The gondola curtains flapped closer in the breeze. The gondolier hummed a musical love-ditty, while his oars moved in slow rhythm. It was Venice and June.
Return from Italy.
To come back from the sweet
South, to the North
Where I was born, bred, look to die;
Come back to do my day’s work in its day,
Play out my play—
Amen, amen say I.
[Illustration: MILAN CATHEDRAL.]
When Robert Sumner and Barbara returned, they found Mrs. Douglas alone. At the first glance she knew that all was well, and received them with smiles, and tears, and warm expressions of delight.
In a moment, however, Barbara—her eyes still shining with the wonder of it all—gently disengaged herself from Mrs. Douglas’s embrace and went in search of her sister.
“Aren’t you thoroughly astonished, Betty dear?” she asked, after she had told the wonderful news.
“Yes, Bab; more than astonished.”
And Bettina’s quibble can surely be forgiven. Not yet has she told her sister of the important part played by herself in bringing the love-affair to so happy a consummation; nor has Robert Sumner forgotten her prayer, “never, never tell Barbara!”
When evening came and Barbara was out on the balcony with Mr. Sumner, while the others were talking gayly of the happy event, Bettina suddenly felt an unaccountable choking in the throat. She hurried to her room, and there, in spite of every effort, had to give up to a good cry. She could not have told the cause, but we, the only ones beside herself who know this pitiful ending of all her bravery, understand and sympathize with her.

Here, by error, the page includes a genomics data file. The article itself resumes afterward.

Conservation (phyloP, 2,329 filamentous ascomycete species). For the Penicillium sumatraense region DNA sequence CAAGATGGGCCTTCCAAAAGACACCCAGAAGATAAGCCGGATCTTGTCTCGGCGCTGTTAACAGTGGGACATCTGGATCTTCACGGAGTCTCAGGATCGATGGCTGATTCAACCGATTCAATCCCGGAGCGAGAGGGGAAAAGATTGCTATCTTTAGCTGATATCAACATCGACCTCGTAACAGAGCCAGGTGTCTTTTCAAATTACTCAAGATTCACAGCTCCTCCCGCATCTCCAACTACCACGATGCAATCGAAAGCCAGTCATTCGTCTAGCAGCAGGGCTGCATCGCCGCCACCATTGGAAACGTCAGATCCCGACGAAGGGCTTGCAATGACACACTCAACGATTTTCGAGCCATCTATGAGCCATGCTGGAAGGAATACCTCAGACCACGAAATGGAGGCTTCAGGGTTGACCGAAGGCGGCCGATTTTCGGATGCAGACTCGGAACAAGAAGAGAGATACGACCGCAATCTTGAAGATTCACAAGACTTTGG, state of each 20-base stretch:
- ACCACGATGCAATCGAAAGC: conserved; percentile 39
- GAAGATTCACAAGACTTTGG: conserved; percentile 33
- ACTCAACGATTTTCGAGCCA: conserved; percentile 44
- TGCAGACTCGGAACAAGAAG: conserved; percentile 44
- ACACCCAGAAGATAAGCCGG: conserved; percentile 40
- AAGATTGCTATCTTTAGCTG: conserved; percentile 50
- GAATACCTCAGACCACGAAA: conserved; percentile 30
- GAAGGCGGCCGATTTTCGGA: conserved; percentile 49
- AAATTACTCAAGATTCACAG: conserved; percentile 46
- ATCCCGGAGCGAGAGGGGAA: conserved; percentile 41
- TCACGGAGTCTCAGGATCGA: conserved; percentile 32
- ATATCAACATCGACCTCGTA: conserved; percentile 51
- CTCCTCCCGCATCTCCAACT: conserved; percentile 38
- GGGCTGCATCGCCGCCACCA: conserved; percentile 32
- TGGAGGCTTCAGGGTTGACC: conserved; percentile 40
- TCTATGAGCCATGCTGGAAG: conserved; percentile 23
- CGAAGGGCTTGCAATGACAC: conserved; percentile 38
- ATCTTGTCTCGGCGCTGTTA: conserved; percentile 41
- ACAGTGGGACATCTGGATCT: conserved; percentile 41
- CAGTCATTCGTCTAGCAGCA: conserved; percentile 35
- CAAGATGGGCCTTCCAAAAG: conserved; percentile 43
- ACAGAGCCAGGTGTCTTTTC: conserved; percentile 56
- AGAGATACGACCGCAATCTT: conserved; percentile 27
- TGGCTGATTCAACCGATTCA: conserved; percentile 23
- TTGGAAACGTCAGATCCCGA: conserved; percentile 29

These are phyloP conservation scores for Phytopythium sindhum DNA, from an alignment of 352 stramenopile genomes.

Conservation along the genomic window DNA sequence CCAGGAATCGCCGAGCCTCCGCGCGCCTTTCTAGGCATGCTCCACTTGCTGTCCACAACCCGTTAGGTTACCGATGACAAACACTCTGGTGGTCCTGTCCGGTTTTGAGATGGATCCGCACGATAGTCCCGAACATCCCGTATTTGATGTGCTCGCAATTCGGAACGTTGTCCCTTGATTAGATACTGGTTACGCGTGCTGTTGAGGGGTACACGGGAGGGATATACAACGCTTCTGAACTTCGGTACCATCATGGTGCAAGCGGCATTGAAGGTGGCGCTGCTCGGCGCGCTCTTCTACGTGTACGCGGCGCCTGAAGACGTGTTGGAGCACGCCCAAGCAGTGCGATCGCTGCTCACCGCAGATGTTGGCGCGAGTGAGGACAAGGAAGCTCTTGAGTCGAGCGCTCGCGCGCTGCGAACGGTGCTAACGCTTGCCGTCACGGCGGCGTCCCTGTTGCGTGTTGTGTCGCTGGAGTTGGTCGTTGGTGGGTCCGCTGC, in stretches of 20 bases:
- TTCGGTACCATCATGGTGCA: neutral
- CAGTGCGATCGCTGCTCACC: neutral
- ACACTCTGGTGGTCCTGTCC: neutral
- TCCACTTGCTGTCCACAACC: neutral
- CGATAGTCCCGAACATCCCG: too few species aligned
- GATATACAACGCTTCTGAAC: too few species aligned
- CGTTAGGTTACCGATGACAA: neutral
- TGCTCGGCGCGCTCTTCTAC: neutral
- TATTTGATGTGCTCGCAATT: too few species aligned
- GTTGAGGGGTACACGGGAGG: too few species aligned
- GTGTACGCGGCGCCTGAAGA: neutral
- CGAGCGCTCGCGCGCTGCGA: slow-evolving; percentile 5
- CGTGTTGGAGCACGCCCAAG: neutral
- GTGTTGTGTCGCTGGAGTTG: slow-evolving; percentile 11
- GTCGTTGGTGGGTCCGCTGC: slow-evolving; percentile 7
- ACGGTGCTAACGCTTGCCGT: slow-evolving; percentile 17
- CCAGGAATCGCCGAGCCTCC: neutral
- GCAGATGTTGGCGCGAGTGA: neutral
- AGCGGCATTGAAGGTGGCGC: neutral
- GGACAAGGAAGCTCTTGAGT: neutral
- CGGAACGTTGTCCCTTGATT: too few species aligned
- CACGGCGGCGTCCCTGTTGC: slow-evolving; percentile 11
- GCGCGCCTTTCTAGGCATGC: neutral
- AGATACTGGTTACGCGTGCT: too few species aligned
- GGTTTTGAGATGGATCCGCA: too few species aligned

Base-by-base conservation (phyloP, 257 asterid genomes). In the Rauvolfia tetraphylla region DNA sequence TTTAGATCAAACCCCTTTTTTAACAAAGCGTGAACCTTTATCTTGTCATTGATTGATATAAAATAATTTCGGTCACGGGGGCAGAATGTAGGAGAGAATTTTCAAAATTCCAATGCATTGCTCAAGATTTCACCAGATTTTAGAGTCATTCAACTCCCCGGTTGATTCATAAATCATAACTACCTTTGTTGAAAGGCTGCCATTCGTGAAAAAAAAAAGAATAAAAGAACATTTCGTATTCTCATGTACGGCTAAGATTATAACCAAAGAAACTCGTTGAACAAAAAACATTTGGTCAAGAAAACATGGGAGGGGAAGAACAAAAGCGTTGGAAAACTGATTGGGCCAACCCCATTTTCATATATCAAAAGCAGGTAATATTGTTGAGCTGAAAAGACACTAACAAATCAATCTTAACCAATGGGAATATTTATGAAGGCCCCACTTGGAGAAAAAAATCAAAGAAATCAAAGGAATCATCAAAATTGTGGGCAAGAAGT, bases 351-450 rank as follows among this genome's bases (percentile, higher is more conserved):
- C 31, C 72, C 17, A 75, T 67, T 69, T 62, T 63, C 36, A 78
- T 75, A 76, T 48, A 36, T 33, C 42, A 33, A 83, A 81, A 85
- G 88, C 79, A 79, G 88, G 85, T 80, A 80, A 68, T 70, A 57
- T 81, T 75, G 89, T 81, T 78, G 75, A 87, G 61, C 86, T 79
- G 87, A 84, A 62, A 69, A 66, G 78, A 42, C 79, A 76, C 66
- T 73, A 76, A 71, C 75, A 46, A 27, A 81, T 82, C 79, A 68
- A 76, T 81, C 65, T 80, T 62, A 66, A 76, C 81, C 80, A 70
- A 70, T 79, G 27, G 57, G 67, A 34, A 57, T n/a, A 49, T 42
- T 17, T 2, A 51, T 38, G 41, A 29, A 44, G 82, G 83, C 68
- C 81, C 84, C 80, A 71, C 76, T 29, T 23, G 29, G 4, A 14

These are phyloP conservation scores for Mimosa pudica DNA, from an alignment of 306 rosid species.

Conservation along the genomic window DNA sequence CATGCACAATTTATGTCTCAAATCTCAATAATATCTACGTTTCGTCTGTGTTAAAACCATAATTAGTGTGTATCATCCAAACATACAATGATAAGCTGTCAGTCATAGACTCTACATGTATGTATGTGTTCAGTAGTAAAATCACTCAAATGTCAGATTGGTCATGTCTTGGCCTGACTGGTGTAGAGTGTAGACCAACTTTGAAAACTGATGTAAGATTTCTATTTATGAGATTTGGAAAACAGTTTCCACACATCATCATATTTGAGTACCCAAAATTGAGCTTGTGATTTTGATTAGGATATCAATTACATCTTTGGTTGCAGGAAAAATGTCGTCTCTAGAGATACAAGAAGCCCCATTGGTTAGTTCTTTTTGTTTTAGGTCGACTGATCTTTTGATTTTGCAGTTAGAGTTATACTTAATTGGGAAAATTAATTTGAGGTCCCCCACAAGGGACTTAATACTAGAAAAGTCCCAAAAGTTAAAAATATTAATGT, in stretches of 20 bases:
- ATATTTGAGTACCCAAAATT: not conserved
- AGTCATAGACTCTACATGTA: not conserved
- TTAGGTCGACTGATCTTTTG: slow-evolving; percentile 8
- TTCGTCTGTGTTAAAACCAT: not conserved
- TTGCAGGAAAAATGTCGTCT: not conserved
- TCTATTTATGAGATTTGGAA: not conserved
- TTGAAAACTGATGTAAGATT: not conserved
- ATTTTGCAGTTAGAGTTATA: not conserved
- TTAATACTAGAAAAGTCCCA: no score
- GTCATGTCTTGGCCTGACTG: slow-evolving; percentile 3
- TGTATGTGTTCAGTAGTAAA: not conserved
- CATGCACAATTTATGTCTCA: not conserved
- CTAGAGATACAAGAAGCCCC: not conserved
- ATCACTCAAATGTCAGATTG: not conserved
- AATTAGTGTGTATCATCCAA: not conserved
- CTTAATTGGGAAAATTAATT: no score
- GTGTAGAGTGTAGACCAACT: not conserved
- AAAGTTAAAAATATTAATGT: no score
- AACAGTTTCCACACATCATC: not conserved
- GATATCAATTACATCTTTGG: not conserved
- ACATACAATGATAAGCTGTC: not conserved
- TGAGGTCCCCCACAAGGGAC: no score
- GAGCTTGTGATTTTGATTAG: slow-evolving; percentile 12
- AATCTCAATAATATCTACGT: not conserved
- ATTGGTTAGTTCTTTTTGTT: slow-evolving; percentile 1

An hour later, when she had conquered herself and was coming slowly down the staircase, she found Malcom waiting to waylay her. Drawing her arm within his, and merrily assuming something of a paternal air, he said:—
“Now that this little family affair has reached a thoroughly satisfactory culmination, I trust that things will again assume their normal appearance. For the past month or so Barbara has been most distraite; uncle has so evidently tried to be cheerful that the effort has been distressing; and you, little Lady Betty, have been racking your precious brains for a scheme to make things better.”
“And you, Malcom,” she retorted, “have had so much sympathy with us all that wrinkles have really begun to appear on your manly brow.” And she put up her hand lightly as if to smooth them away.
“Look out, Betty!” with a curious flash of the eyes, as he seized her hand and held it tightly. “The atmosphere is rather highly charged these days.”
Bettina’s face slowly flushed as she tried to make some laughing rejoinder, and a strange painful shyness threatened to overtake her when Malcom, with a smile and a steady look into her eyes, set her free.